4. I personally am a big believer in using the latest BIOS on the HP workstations but I don't like to run the HP BIOS updater that works from within the operating system... added risk. In the ZX40 generation of workstations there is a way to update BIOS from within BIOS but with BIOS being smart enough to establish a network connection to a HP BIOS update server without even launching into the OS. That is a safe way to go, as is updating BIOS from within BIOS using a thumb drive if you know how to properly harvest the BIOS .bin file and nest it in the three sequential folders HP specifies on the thumb drive and then target that drive for the update from within BIOS. The latest BIOS version has all the accumulated fixes and security updates. You don't have to do each one separately. Someday I'll put a PDF together on how I clean the OS and do simple QC.
5. I'd run that workstation with W10Pro64, latest updates, and a very respected forum member here, Paul_Tikkanen has posted several times recently on exactly how he has been able to also install Windows 11 on non-eligible HP computers. He recently found a web site that clearly explains the step-by-step method and has done that successfully on multiple of his computers. Paul also has specifically stated that when W11 updates have been released his W11 installs on those computers also get upgraded. I have not done that yet but will as a future project for my Z440, and recommend you wait on that also.
6. The ZX40 workstations were the first to officially support the Z Turbo Drive G2 PCIe card, running a NVMe-controller M.2 form factor SSD as your boot drive. Those hook directly into the PCIe bus and offer a significantly faster read/write capabilities than SATA 2.5" form factor SSD. That is a potential project for the future, and you can get those cards with good eBay skills for about $20.00 USD, bare. In my Z440 I'm running a 1TB lightly used recycled Lenovo M.2 stick that I got for $120.00. I've discovered that if one is not running the OS with specific "storage controllers" drivers the ZTD card as a boot drive will not work properly (blue screen). I have some added work to do on that, but if you use the HP install it will work.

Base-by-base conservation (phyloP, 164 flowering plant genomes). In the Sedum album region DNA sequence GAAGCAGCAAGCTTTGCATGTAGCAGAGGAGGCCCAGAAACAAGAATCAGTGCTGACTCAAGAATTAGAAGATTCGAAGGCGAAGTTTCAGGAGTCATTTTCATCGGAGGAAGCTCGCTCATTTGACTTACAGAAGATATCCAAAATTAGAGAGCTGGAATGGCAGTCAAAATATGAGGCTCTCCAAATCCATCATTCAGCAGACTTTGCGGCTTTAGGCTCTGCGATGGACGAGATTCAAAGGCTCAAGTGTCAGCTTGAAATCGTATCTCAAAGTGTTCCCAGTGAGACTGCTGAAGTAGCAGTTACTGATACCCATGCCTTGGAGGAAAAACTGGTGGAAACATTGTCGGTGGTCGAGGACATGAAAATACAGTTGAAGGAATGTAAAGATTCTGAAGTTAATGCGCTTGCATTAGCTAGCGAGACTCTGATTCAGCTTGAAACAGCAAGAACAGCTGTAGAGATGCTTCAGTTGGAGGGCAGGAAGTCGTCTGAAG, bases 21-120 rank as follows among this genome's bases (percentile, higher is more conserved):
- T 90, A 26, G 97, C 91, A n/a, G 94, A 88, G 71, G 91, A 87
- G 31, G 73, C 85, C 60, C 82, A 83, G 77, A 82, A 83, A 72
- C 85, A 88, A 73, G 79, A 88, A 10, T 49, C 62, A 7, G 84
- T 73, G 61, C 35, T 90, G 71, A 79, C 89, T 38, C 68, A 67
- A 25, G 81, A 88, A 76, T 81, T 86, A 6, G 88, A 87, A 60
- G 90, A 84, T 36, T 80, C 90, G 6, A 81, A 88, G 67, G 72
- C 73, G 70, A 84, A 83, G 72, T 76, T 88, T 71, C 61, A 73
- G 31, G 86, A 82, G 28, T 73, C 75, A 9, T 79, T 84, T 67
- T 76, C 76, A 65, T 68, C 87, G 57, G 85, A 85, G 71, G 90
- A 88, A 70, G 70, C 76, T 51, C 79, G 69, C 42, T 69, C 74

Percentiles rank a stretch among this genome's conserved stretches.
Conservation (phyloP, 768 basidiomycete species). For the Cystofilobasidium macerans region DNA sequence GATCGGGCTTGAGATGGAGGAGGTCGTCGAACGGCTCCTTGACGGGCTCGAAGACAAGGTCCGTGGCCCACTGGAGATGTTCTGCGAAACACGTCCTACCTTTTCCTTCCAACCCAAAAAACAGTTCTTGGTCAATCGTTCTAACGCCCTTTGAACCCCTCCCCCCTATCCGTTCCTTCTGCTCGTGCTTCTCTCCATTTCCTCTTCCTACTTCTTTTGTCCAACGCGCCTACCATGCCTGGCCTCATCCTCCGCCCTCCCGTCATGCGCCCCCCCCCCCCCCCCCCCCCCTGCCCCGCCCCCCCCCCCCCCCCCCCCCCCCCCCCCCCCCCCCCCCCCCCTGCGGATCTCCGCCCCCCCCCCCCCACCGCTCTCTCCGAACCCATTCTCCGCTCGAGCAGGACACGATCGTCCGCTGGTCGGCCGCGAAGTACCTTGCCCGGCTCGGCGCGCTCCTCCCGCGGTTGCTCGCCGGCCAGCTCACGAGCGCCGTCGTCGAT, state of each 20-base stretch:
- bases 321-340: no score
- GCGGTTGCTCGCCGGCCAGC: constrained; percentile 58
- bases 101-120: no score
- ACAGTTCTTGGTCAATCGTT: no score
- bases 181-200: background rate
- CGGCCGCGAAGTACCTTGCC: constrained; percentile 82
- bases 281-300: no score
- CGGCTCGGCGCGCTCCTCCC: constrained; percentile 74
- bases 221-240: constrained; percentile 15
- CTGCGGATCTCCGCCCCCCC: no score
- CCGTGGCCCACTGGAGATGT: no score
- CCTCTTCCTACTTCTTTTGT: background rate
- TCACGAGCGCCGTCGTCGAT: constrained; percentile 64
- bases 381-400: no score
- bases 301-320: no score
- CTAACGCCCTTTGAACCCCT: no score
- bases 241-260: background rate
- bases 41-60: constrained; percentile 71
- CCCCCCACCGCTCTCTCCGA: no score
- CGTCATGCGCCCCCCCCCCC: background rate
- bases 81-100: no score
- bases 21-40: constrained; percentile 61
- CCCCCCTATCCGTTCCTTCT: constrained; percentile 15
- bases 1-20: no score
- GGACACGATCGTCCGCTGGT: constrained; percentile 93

7. The K620 nVidia card you now have is still supported with updated drivers, and thus will be good to start with. I built up a Z620 v2 workstation for my wife initially using a still supported nVidia Quadro K2000 card. She does AutoCAD 2022/SketchUp Pro work for her business but when I added in a 3MP main color monitor to her adjacent 2MP color monitor those programs lagged somewhat with her most complex work (vs faster when running two 2MP monitors). I upgraded that K2000 card to a Quadro K2200 which solved the issue. The K620 and K2200 both can run the very latest drivers from nVidia that the K600 and K2000 can't. Note that bandwidth via a DP port is a bit higher than via the dual-link DVI port on the cards so I run her 3MP (which has both a dual-link DVI and a DP port) monitor off the card's DP port. I run her 2MP secondary monitor (which has no DP port but has a dual-link DVI port) off the card's dual link DVI port. Using a normal DVI-to-DP adapter will downshift the bandwidth to single-link DVI equivalent.
8. There is a possible restriction on your workstation if it came from the factory as a Linux build. These workstations have certain licensing built into their BIOS/firmware and it is different if it came from the factory as a Windows build than for Linux. Usually there is a Windows sticker on the case somewhere if so. Regardless if it ever was upgraded from Linux to W10Pro64 it will still be able to take an online W10Pro64 clean install because it's internal UUID will have been automatically registered with Microsoft W10 registration server. However, that hardware would not be able to trigger a Cloud Recovery Tool W10 Recovery Install download, nor would another source of the official HP Recovery W10 software work in it.
Remember your significant other... she is more important than diving too deep into computers.